Tag Archives: team development

The Importance of Emotional Intelligence in the Agile and Corporate World

Emotional intelligence (EQ) is a topic that has not been fully addressed on this site, nor in the agile or corporate world, yet it has great ramifications for anyone choosing or hoping to practice Agile and/ or Scrum.

I obliquely touch on it in my article: The Soft Skills Revolution: Why You May Want Team Development and I think I can safely equate most “soft skills” with “emotional intelligence.”

My purpose is not to connect the dots for anyone, but simply to introduce the idea. If you go to the site below and read the materials and watch the videos, you may understand for yourself the importance of emotional intelligence in all that you are endeavouring to do. Thanks to John Hawthorne for pointing this out to me – enjoy.

https://www.cornerstone.edu/blogs/lifelong-learning-matters/post/are-you-emotionally-intelligent-heres-how-to-tell


Affiliated Promotions:

Try our automated online Scrum coach: Scrum Insight - free scores and basic advice, upgrade to get in-depth insight for your team. It takes between 8 and 11 minutes for each team member to fill in the survey, and your results are available immediately. Try it in your next retrospective.

Please share!
Facebooktwittergoogle_plusredditpinterestlinkedinmailFacebooktwittergoogle_plusredditpinterestlinkedinmail

“Teams” Larger Than Eleven Are Not Scrum Teams

Mobbing Team

Scrum suggests the size of the Development Team (the Scrum Team members who perform the work of the Sprint Backlog) be between three (3) and nine (9) people. (The Scrum Master and Product Owner are not included in that count unless they are also executing the work of the Sprint Backlog.) To maximize cohesion and minimize complexity, it is important larger groups be split into smaller units or downsized.

Considerations for re-organizing into multiple Scrum Teams:

  • People executing the work may be best suited to decide optimal team size and composition. Adjustments to team composition will be most effective if the team members are trusted (and supported) to re-organize around their own work.
  • Groups larger than eleven people often naturally subdivide into smaller, cross-functional sub-groups; therefore it may be possible to carefully observe which team members interact regularly while getting work done and simply acknowledge those informal arrangements.
  • In order to minimize dependencies between teams, Scrum Teams whose mandates are to own discreet Products or systems are preferable to groups whose mandates are to support “components” of larger systems.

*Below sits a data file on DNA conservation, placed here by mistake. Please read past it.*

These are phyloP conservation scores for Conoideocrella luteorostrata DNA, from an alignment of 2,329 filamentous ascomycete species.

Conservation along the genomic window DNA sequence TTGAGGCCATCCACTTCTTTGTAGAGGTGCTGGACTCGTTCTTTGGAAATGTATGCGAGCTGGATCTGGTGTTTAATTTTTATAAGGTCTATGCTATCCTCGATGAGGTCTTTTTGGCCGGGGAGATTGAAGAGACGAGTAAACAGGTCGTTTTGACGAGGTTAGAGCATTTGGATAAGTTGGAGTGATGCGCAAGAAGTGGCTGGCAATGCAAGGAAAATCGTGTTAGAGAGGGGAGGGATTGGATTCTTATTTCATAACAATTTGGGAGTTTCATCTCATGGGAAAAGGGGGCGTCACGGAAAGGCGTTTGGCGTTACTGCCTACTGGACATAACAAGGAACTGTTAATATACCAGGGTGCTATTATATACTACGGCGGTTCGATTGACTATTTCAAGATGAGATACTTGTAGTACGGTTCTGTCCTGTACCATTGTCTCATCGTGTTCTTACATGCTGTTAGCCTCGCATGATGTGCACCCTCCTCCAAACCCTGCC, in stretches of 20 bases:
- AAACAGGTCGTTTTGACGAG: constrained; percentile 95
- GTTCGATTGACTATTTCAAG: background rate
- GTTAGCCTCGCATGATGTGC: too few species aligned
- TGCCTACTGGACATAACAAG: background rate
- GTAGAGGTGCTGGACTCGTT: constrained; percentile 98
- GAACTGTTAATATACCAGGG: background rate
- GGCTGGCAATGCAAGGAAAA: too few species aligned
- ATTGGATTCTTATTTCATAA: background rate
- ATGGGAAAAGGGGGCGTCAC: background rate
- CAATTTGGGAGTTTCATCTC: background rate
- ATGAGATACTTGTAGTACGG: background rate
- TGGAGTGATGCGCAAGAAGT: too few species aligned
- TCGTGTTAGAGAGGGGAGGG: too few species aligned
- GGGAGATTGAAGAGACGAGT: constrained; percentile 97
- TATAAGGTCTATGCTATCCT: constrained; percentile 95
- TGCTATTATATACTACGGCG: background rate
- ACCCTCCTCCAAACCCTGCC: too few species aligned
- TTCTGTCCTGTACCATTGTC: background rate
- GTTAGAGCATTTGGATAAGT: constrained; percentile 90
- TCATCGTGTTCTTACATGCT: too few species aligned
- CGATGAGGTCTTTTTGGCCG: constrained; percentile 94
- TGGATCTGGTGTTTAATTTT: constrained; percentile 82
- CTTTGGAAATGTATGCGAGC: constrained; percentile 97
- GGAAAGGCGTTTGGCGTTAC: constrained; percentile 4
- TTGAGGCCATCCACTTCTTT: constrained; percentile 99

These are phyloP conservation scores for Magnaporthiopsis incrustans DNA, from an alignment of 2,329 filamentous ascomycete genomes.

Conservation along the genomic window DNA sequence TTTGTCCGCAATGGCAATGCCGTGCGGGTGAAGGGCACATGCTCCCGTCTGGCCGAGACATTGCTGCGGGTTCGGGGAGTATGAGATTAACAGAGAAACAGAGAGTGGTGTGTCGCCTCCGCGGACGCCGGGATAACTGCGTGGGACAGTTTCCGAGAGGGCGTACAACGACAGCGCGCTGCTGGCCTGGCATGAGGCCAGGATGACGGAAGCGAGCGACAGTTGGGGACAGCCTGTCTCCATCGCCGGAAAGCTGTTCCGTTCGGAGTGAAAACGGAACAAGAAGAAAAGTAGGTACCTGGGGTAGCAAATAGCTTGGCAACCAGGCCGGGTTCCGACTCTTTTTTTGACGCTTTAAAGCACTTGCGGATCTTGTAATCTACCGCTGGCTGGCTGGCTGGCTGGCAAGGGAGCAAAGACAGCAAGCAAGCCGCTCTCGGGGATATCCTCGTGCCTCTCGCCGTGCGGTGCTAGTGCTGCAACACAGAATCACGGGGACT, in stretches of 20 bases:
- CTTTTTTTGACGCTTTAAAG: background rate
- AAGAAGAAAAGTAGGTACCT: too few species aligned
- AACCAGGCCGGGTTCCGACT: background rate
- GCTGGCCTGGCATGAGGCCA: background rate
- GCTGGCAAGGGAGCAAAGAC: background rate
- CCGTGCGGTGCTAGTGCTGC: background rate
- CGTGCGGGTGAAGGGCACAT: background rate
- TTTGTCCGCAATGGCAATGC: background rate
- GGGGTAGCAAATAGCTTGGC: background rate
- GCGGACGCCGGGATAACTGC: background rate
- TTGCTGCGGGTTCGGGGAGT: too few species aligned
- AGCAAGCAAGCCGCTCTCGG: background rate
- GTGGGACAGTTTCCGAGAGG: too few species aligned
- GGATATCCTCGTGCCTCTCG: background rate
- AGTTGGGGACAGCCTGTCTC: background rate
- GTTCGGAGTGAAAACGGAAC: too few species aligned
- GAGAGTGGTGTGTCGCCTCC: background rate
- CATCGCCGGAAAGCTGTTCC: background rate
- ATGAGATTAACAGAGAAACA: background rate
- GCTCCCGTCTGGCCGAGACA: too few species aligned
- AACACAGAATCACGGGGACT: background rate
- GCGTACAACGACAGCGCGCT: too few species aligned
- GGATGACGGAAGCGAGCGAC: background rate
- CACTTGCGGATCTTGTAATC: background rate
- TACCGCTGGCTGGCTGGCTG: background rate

• Organizations which currently employ Project Management methods ought to consider changing budgeting & staffing practices to align around Product delivery rather than Project Management. Doing so will make value streams transparent and bring clarity to Product-centric team mandates.

Affiliated Promotions:

Try our automated online Scrum coach: Scrum Insight - free scores and basic advice, upgrade to get in-depth insight for your team. It takes between 8 and 11 minutes for each team member to fill in the survey, and your results are available immediately. Try it in your next retrospective.

Please share!
Facebooktwittergoogle_plusredditpinterestlinkedinmailFacebooktwittergoogle_plusredditpinterestlinkedinmail

High-Performance Teams: Where Does Trust Fit In?

Mobbing TeamAt a recent Agile Coach Camp I attended in June, a fellow participant said it best when he commented that as a software developer who had not really had an interest in people or relationships before, agile changed everything for him. He said Agile methods gave him a way to communicate with others, to trust them, and to understand how to work together to deliver excellent products.

What this gentleman was referring to, perhaps unknowingly, is one of the stages of team development. When an individual moves through stages of not trusting to trusting they are participating in an evolutionary process with a positive end result.

Daniela Moinau writes about this process in her article entitled, “High-performance Teams: Understanding Team Cohesiveness.”

She writes, “Once the storming stage is overcome the team is ready to establish open communications, stable positions and norms – the norming phase. Trust is finally gained, and “when the trust account is high, communication is easy, instant, and effective.” These are the first steps towards cohesiveness. Once cohesiveness is achieved, teams will move from norming to performing and subsequently to highly performing. ”

So while it may appear somewhat obvious that teams would trust one another, its not obvious to everyone. Each person carries their own unique history and their life experiences are of value. These experiences shaped who they are and what they have become. These experiences, whether pleasant or traumatic, shape a person’s ability to trust.

Agile methods to challenge teams to trust on a more profound level because of the nature of the values and principles which insist on it.

When a person, such as the software developer I mentioned in the first paragraph, overcomes his own internal patterns and learns to trust in a new way it leads to cohesiveness for him and his team. And this cohesiveness leads to high-performance.

As it turns out, trust is essential.


Affiliated Promotions:

Try our automated online Scrum coach: Scrum Insight - free scores and basic advice, upgrade to get in-depth insight for your team. It takes between 8 and 11 minutes for each team member to fill in the survey, and your results are available immediately. Try it in your next retrospective.

Please share!
Facebooktwittergoogle_plusredditpinterestlinkedinmailFacebooktwittergoogle_plusredditpinterestlinkedinmail